Tropical Storm Emily to spark localized flooding, disruptions across Florida to end July

By: Alex Sosnowski, AccuWeather

Tropical Storm Emily will unload torrential rainfall and raise the risk of flooding and rip currents in central and southern Florida into Tuesday.

The system formed over the Gulf of Mexico, just west of Tampa, Florida, during early Monday morning. Tropical Depression Six was upgraded to Tropical Storm Emily a few hours later.

Since Emily is so close to land and will soon move inland, additional strengthening is unlikely through Tuesday.

Emily moved ashore near Anna Maria Island, Florida, at 10:45 a.m. EDT Monday. Anna Maria Island is near the southern entrance of Tampa Bay.

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Severe weather in the US 2017 -- tornadoes, snowstorms, flooding, hail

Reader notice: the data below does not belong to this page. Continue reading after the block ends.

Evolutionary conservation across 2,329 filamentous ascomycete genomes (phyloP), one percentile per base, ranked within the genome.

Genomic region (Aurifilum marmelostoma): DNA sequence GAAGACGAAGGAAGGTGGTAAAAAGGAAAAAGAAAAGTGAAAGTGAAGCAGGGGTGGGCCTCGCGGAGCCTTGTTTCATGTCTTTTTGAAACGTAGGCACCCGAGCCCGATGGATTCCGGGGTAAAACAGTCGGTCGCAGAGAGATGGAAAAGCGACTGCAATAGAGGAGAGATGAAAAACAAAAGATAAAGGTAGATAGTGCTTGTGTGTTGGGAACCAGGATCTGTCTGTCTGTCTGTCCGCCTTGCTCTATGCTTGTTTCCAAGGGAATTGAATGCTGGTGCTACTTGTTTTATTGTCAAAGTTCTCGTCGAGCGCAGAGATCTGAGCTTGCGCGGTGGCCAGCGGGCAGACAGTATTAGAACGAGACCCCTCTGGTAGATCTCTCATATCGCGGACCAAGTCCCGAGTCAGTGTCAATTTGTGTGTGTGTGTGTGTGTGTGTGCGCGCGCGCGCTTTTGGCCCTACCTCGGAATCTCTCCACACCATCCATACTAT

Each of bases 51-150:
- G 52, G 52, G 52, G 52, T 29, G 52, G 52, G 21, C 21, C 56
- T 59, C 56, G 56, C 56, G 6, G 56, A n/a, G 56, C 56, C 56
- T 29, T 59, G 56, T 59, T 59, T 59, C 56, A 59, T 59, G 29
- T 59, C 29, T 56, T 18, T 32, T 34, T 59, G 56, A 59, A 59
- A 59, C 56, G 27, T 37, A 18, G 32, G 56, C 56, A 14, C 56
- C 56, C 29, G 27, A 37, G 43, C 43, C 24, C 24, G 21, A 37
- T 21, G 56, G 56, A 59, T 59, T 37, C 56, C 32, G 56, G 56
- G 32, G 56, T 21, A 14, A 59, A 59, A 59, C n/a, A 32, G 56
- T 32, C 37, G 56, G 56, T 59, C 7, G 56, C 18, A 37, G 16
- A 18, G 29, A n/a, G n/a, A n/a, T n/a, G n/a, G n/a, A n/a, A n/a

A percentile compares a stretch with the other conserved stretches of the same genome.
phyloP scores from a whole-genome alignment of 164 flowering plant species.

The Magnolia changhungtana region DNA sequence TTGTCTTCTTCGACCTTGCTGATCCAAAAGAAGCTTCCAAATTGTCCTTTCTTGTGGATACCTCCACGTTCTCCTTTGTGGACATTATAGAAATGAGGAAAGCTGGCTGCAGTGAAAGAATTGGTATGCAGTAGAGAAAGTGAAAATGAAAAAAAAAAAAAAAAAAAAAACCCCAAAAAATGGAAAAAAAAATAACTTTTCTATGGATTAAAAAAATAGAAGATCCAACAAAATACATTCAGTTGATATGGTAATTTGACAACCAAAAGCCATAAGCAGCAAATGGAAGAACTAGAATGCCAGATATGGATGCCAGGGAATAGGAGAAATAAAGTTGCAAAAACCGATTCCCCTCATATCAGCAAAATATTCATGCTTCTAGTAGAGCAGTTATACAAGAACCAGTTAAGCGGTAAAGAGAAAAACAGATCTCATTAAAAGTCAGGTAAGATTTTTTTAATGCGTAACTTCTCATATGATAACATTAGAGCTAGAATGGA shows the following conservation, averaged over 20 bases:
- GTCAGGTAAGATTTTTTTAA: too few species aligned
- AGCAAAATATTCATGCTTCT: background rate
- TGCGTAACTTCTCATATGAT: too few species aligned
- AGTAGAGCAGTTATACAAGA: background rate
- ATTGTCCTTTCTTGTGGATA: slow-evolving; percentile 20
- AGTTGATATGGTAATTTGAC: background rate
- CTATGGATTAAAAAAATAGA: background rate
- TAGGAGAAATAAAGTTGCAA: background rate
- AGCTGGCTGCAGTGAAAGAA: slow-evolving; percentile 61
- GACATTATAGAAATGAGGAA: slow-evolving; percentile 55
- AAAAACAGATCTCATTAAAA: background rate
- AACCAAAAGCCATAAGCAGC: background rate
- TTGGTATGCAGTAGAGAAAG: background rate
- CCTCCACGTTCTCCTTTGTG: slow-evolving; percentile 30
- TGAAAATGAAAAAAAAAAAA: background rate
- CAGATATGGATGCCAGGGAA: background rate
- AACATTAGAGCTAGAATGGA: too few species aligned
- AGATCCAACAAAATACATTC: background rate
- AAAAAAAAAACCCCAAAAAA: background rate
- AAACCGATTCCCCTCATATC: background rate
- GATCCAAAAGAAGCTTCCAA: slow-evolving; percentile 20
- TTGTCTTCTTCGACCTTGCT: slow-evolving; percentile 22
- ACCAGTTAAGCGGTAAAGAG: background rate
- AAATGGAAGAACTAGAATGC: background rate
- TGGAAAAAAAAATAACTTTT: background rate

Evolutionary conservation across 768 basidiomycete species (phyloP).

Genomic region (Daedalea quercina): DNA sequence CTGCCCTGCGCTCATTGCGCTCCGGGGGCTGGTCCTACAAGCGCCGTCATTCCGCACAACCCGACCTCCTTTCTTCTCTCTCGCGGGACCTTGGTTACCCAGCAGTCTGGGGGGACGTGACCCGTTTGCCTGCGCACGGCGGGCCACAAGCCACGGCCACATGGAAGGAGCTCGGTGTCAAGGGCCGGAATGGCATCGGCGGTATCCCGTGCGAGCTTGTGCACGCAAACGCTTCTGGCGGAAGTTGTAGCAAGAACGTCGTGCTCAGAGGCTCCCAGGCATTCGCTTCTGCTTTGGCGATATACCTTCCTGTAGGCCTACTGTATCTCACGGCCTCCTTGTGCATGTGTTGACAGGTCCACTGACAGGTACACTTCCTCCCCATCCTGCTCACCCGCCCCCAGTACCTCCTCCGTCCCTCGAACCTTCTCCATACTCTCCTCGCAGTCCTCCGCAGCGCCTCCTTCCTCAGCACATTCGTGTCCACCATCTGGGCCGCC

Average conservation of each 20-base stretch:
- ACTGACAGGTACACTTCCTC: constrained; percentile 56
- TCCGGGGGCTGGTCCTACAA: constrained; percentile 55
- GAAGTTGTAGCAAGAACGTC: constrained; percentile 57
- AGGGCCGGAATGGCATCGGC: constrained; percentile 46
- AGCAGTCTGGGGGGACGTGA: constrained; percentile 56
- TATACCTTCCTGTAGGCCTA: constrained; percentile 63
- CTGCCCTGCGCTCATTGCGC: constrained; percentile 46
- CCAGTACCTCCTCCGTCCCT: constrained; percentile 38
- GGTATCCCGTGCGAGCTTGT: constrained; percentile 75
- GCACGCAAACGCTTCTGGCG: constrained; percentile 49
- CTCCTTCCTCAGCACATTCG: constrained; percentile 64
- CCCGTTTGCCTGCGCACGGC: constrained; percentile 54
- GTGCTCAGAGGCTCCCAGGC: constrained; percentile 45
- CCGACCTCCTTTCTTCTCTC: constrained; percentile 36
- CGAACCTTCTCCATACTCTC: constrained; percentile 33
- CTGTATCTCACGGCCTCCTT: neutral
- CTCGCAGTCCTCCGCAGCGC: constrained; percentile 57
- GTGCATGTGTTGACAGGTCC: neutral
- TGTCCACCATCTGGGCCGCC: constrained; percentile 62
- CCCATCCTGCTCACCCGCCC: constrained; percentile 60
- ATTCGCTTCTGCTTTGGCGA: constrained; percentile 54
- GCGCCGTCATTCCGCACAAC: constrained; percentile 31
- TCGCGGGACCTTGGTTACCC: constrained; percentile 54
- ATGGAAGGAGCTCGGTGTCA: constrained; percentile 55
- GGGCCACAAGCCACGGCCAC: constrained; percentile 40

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Severe weather in the US 2017 -- tornadoes, snowstorms, flooding, hail
Abdel Salah, the owner of Sam's Food and Liquor Store surveys damage after a series of tornados tore through in New Orleans, Louisiana, U.S., February 8, 2017. REUTERS/Ben Depp
Heavy thunderstorm clouds fill the sky over Center City Philadelphia, PA, on Feb. 25, 2017. (Photo by Bastiaan Slabbers/NurPhoto via Getty Images)
Residents clear their cars and street of snow in Weehawken, New Jersey, as the One World Trade Center and lower Manhattan are seen after a snowstorm in New York, U.S. March 14, 2017. REUTERS/Eduardo Munoz TPX IMAGES OF THE DAY TPX IMAGES OF THE DAY
PERRYVILLE, MO - MARCH 01: A utility pole was downed during last night's tornado on March 1, 2017 in Perryville, Missouri. At least one person was killed when the tornado crossed interstate 55. (Photo by Jon Durr/Getty Images)